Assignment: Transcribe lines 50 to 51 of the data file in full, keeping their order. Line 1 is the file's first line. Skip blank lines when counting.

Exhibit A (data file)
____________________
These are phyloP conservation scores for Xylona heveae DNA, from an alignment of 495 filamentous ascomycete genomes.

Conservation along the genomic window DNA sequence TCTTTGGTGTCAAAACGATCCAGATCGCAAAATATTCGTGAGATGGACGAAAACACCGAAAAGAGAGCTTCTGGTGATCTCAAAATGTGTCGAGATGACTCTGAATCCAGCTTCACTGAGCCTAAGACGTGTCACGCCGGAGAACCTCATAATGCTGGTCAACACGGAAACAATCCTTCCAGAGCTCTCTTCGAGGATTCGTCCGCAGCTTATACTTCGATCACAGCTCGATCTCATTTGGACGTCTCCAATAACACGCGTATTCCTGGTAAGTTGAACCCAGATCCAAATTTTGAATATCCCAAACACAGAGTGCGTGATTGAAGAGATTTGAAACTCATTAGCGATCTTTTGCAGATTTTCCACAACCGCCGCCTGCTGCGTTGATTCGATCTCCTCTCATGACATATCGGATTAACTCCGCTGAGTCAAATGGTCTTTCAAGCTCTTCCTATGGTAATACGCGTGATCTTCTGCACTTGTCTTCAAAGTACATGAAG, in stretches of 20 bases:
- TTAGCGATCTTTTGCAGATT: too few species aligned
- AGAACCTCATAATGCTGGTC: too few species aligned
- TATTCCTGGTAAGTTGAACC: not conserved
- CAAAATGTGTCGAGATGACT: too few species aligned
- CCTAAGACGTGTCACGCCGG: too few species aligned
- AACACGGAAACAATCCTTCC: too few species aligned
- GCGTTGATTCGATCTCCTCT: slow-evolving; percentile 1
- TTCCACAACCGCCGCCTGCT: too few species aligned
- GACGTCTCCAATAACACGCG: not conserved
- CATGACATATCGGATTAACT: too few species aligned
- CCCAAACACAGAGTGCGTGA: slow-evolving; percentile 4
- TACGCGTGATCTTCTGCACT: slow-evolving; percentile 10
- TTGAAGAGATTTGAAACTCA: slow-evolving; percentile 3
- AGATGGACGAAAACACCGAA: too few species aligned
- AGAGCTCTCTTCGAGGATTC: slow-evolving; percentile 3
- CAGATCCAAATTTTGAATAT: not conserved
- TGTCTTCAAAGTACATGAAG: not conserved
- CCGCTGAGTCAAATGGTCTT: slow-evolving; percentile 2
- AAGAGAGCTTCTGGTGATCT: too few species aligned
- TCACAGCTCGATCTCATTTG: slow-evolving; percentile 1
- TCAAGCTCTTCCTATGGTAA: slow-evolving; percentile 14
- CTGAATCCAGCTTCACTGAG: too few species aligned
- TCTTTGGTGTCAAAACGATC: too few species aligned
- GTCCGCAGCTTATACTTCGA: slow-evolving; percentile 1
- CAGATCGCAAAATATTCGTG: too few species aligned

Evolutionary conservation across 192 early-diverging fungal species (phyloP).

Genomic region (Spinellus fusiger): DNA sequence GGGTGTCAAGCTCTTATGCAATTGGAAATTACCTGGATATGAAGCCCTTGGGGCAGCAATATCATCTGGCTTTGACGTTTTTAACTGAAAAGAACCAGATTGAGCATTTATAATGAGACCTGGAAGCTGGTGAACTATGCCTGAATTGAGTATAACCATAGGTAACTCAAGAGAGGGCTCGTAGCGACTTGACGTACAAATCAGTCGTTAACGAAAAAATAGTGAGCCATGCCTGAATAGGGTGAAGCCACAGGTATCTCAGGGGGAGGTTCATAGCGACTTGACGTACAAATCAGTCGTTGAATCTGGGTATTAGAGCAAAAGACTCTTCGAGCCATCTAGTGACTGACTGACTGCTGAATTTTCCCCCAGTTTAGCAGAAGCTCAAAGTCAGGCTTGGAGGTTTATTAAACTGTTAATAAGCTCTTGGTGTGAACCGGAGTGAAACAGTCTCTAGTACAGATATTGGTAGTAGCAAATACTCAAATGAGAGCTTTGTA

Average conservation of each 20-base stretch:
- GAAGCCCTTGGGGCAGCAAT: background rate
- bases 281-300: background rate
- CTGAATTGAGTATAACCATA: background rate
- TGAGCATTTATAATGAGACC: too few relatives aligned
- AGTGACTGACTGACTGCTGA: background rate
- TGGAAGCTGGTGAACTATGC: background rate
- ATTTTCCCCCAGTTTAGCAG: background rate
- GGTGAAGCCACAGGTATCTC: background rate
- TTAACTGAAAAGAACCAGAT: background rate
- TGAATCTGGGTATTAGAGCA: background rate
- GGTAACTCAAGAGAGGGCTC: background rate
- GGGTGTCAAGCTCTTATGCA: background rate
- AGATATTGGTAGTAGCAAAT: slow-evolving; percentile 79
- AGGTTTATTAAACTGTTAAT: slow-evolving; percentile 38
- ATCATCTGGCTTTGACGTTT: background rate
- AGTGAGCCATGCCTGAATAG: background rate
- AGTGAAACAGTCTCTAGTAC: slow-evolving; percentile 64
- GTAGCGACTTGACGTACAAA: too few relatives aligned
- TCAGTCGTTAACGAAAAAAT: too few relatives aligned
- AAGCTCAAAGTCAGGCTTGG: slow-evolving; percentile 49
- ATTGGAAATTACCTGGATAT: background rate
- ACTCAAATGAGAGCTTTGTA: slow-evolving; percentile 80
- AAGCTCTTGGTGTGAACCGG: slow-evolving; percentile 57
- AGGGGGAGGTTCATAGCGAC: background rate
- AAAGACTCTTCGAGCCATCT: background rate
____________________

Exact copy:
- AAGCTCAAAGTCAGGCTTGG: slow-evolving; percentile 49
- ATTGGAAATTACCTGGATAT: background rate